Notice in v. 13 that the devil had finished "every" temptation. Surely the devil does not have only three temptations. Instead, these temptations towards Jesus represent the ways that the devil tempts us as well. In 1 Jn. 2:16, John speaks of the lust of the flesh, the lust of the eyes, and the boastful pride of life.
Jesus’ temptations do fall well into those categories. The bread represents the lust of the flesh, the kingdoms of the world the lust of the eyes, and jumping off the temple to prove God’s support represents the boastful pride of life.
Jesus’ public ministry begins immediately after he shows the devil that he has no power in Jesus’ life. He’s rejected in his home town, but elsewhere his mighty works bring him great praise and a large following.
Of note is that the demons know him.
There is a real kingdom of darkness and a real kingdom of God. Jesus’ works broke the power of the kingdom of darkness, and the demons recognized their demise when he showed up. According to Jesus, this was proof that the kingdom of God was appearing in their midst (Matt. 12:28).
Luke 5:1-11: The Gospel and the Word of God
Today, we commonly reduce the Gospel to an outline. We believe there is a specific list of things that need to be said, most especially that Jesus died for our sins, in order for a person to be saved.
No one seems to have noticed that in the entire book of Acts, the apostles never told a lost person that Jesus died to forgive their sins. They preached the person of Christ, but they never mention the atonement or that Jesus’ death was the provision for the forgiveness of sins. (We’re doing Acts next week, so you’ll see this. The atonement is mentioned throughout the letters to the churches, written to Christians, who should know about the atonement.)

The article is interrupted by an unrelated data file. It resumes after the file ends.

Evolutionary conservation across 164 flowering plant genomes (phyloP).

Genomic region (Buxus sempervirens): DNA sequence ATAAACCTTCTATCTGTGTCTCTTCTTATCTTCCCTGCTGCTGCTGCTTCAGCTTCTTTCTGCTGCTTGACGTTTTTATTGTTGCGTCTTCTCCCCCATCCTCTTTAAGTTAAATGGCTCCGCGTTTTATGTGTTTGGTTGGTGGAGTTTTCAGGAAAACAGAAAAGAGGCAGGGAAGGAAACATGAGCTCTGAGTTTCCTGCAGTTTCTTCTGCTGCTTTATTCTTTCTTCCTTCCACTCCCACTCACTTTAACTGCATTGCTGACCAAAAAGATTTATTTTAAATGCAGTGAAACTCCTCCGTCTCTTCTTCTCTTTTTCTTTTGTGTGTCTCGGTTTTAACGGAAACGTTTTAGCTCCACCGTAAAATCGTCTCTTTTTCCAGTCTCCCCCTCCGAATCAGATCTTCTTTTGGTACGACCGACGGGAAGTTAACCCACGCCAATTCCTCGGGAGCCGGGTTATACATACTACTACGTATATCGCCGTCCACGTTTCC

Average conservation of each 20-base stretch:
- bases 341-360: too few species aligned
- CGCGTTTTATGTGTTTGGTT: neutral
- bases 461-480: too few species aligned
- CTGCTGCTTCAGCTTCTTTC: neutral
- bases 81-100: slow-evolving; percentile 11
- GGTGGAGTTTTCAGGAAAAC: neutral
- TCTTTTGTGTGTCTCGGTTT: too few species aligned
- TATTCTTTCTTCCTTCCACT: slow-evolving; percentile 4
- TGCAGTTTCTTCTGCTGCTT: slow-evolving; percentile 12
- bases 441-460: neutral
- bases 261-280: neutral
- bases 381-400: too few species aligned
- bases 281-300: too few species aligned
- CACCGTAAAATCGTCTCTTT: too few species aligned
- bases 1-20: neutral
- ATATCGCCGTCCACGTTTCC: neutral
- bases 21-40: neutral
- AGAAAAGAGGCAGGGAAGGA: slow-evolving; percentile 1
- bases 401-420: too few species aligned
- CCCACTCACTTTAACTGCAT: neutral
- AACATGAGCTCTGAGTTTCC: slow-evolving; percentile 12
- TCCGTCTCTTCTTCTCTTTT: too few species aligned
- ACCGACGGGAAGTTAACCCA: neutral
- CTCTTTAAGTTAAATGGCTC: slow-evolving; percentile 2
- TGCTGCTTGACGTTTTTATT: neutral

Jesus was not bound by such ideas. He knew that he was the answer, as a person. It wasn’t the facts about his ministry that would save people, but he himself would save people. The result that is needed from preaching is that people see Jesus and give their lives to him.
Thus, Jesus said all sorts of things that led to people’s salvation. In Simon’s case (who later became Peter), it was simply to throw his nets on the other side of the boat.
What was the result? Simon not only recognized that Jesus must be followed, but he saw that he was a sinful person, needing forgiveness. No explanation of the atonement or the sinfulness of man was necessary.
In verse 16, Luke quietly mentions that even with all the crowds, Jesus would often slip away to the wilderness and pray. Even Jesus, the Son of God, made it a habit to spend time alone with his Father. Surely, our need is even greater.
In verse 17, it seems worth pointing out that the power of the Lord was present to heal at that particular meeting. Were there meetings where the power of the Lord was not present to heal? Or not so strongly?
I see no indication that’s true, at least not when Jesus was present, but the statement arouses questions for me, and it certainly makes me wonder if our modern meetings might occasionally have situations where the Lord shows up wanting to heal. Will we notice that the power of the Lord is present?
You can compare the healing of the paralytic man in Acts 14:7-10, where Paul "perceived that he had faith to be healed."
Jesus goes on to use the healing of the paralytic here in Luke 5 as proof that he has authority on earth to forgive sins. There is no authority that God has that Jesus did not have on earth. Jesus lived a life of complete submission to his Father, but his authority was a completely divine authority with no power lacking.
Finally, vv. 29-39 are an excellent picture of the New Covenant. Jesus’ brings the Gospel to sinners, not to justify them in their sin, but to provide a hospital that will cure them of their sin (Rom. 8:3-13; Tit. 2:11-14).
This can’t happen while we’re old wineskins. We must be made into new creatures so that we can handle the new wine of Jesus’ New Covenant teaching.